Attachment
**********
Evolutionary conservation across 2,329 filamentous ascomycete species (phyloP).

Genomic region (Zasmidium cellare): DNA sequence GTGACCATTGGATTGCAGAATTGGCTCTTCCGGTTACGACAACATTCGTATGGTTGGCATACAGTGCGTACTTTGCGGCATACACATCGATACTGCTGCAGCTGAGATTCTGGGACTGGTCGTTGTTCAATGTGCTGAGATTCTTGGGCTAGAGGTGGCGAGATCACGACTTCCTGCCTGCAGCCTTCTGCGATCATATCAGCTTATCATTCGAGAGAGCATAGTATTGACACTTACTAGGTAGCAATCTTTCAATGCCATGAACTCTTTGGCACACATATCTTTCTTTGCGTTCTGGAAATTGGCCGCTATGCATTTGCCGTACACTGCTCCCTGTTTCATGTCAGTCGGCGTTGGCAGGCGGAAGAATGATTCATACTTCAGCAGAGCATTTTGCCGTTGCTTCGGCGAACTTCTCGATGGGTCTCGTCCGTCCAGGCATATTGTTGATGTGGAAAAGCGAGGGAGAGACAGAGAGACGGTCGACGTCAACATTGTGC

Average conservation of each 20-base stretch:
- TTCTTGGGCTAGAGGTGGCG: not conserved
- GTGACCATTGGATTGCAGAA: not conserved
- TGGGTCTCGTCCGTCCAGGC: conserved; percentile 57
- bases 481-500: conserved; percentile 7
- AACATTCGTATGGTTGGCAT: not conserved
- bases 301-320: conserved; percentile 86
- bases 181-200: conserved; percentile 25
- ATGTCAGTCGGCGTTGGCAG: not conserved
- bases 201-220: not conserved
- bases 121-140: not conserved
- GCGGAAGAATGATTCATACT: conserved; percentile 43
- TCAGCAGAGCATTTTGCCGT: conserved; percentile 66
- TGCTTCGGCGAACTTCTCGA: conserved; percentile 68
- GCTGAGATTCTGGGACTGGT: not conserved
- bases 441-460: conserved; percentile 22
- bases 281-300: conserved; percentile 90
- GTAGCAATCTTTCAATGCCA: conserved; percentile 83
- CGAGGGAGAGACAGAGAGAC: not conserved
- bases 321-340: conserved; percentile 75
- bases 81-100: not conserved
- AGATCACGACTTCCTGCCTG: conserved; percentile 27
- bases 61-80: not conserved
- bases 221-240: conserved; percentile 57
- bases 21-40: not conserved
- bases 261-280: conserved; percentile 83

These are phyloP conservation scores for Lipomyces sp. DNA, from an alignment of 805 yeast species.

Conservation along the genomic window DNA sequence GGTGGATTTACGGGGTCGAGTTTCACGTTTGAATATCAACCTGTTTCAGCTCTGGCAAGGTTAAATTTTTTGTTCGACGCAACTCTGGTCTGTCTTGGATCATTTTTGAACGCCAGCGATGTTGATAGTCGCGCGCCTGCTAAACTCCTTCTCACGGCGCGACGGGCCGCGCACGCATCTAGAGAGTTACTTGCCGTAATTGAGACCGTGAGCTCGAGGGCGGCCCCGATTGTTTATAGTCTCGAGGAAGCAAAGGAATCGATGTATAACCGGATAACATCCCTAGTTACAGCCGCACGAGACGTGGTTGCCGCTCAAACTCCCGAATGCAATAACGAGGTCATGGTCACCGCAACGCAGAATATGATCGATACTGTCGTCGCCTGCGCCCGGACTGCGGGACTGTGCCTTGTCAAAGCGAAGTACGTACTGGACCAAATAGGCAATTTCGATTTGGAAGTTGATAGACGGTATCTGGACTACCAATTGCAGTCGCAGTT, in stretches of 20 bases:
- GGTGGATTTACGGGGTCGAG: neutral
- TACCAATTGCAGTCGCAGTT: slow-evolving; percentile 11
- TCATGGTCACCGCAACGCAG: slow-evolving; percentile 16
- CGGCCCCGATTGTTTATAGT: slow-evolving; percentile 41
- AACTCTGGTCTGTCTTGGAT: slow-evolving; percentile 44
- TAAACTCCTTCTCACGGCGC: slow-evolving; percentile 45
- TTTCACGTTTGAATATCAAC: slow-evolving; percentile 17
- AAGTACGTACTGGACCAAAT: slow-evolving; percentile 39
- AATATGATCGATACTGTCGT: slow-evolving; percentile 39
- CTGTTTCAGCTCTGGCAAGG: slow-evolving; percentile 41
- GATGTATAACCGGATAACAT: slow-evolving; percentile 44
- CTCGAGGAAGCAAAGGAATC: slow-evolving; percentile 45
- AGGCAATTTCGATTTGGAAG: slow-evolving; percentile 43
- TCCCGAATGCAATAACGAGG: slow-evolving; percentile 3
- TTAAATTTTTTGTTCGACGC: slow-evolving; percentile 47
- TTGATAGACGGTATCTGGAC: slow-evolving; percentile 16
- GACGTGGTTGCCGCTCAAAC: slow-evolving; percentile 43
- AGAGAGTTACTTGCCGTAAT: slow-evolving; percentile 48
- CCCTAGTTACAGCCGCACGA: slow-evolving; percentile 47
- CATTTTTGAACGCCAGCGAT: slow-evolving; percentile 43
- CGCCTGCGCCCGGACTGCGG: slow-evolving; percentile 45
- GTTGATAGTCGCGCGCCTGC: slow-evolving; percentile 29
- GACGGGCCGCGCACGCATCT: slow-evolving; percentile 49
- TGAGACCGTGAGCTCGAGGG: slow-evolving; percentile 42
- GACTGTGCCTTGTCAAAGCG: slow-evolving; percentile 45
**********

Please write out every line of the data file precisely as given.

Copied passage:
Evolutionary conservation across 2,329 filamentous ascomycete species (phyloP).

Genomic region (Zasmidium cellare): DNA sequence GTGACCATTGGATTGCAGAATTGGCTCTTCCGGTTACGACAACATTCGTATGGTTGGCATACAGTGCGTACTTTGCGGCATACACATCGATACTGCTGCAGCTGAGATTCTGGGACTGGTCGTTGTTCAATGTGCTGAGATTCTTGGGCTAGAGGTGGCGAGATCACGACTTCCTGCCTGCAGCCTTCTGCGATCATATCAGCTTATCATTCGAGAGAGCATAGTATTGACACTTACTAGGTAGCAATCTTTCAATGCCATGAACTCTTTGGCACACATATCTTTCTTTGCGTTCTGGAAATTGGCCGCTATGCATTTGCCGTACACTGCTCCCTGTTTCATGTCAGTCGGCGTTGGCAGGCGGAAGAATGATTCATACTTCAGCAGAGCATTTTGCCGTTGCTTCGGCGAACTTCTCGATGGGTCTCGTCCGTCCAGGCATATTGTTGATGTGGAAAAGCGAGGGAGAGACAGAGAGACGGTCGACGTCAACATTGTGC

Average conservation of each 20-base stretch:
- TTCTTGGGCTAGAGGTGGCG: not conserved
- GTGACCATTGGATTGCAGAA: not conserved
- TGGGTCTCGTCCGTCCAGGC: conserved; percentile 57
- bases 481-500: conserved; percentile 7
- AACATTCGTATGGTTGGCAT: not conserved
- bases 301-320: conserved; percentile 86
- bases 181-200: conserved; percentile 25
- ATGTCAGTCGGCGTTGGCAG: not conserved
- bases 201-220: not conserved
- bases 121-140: not conserved
- GCGGAAGAATGATTCATACT: conserved; percentile 43
- TCAGCAGAGCATTTTGCCGT: conserved; percentile 66
- TGCTTCGGCGAACTTCTCGA: conserved; percentile 68
- GCTGAGATTCTGGGACTGGT: not conserved
- bases 441-460: conserved; percentile 22
- bases 281-300: conserved; percentile 90
- GTAGCAATCTTTCAATGCCA: conserved; percentile 83
- CGAGGGAGAGACAGAGAGAC: not conserved
- bases 321-340: conserved; percentile 75
- bases 81-100: not conserved
- AGATCACGACTTCCTGCCTG: conserved; percentile 27
- bases 61-80: not conserved
- bases 221-240: conserved; percentile 57
- bases 21-40: not conserved
- bases 261-280: conserved; percentile 83

These are phyloP conservation scores for Lipomyces sp. DNA, from an alignment of 805 yeast species.

Conservation along the genomic window DNA sequence GGTGGATTTACGGGGTCGAGTTTCACGTTTGAATATCAACCTGTTTCAGCTCTGGCAAGGTTAAATTTTTTGTTCGACGCAACTCTGGTCTGTCTTGGATCATTTTTGAACGCCAGCGATGTTGATAGTCGCGCGCCTGCTAAACTCCTTCTCACGGCGCGACGGGCCGCGCACGCATCTAGAGAGTTACTTGCCGTAATTGAGACCGTGAGCTCGAGGGCGGCCCCGATTGTTTATAGTCTCGAGGAAGCAAAGGAATCGATGTATAACCGGATAACATCCCTAGTTACAGCCGCACGAGACGTGGTTGCCGCTCAAACTCCCGAATGCAATAACGAGGTCATGGTCACCGCAACGCAGAATATGATCGATACTGTCGTCGCCTGCGCCCGGACTGCGGGACTGTGCCTTGTCAAAGCGAAGTACGTACTGGACCAAATAGGCAATTTCGATTTGGAAGTTGATAGACGGTATCTGGACTACCAATTGCAGTCGCAGTT, in stretches of 20 bases:
- GGTGGATTTACGGGGTCGAG: neutral
- TACCAATTGCAGTCGCAGTT: slow-evolving; percentile 11
- TCATGGTCACCGCAACGCAG: slow-evolving; percentile 16
- CGGCCCCGATTGTTTATAGT: slow-evolving; percentile 41
- AACTCTGGTCTGTCTTGGAT: slow-evolving; percentile 44
- TAAACTCCTTCTCACGGCGC: slow-evolving; percentile 45
- TTTCACGTTTGAATATCAAC: slow-evolving; percentile 17
- AAGTACGTACTGGACCAAAT: slow-evolving; percentile 39
- AATATGATCGATACTGTCGT: slow-evolving; percentile 39
- CTGTTTCAGCTCTGGCAAGG: slow-evolving; percentile 41
- GATGTATAACCGGATAACAT: slow-evolving; percentile 44
- CTCGAGGAAGCAAAGGAATC: slow-evolving; percentile 45
- AGGCAATTTCGATTTGGAAG: slow-evolving; percentile 43
- TCCCGAATGCAATAACGAGG: slow-evolving; percentile 3
- TTAAATTTTTTGTTCGACGC: slow-evolving; percentile 47
- TTGATAGACGGTATCTGGAC: slow-evolving; percentile 16
- GACGTGGTTGCCGCTCAAAC: slow-evolving; percentile 43
- AGAGAGTTACTTGCCGTAAT: slow-evolving; percentile 48
- CCCTAGTTACAGCCGCACGA: slow-evolving; percentile 47
- CATTTTTGAACGCCAGCGAT: slow-evolving; percentile 43
- CGCCTGCGCCCGGACTGCGG: slow-evolving; percentile 45
- GTTGATAGTCGCGCGCCTGC: slow-evolving; percentile 29
- GACGGGCCGCGCACGCATCT: slow-evolving; percentile 49
- TGAGACCGTGAGCTCGAGGG: slow-evolving; percentile 42
- GACTGTGCCTTGTCAAAGCG: slow-evolving; percentile 45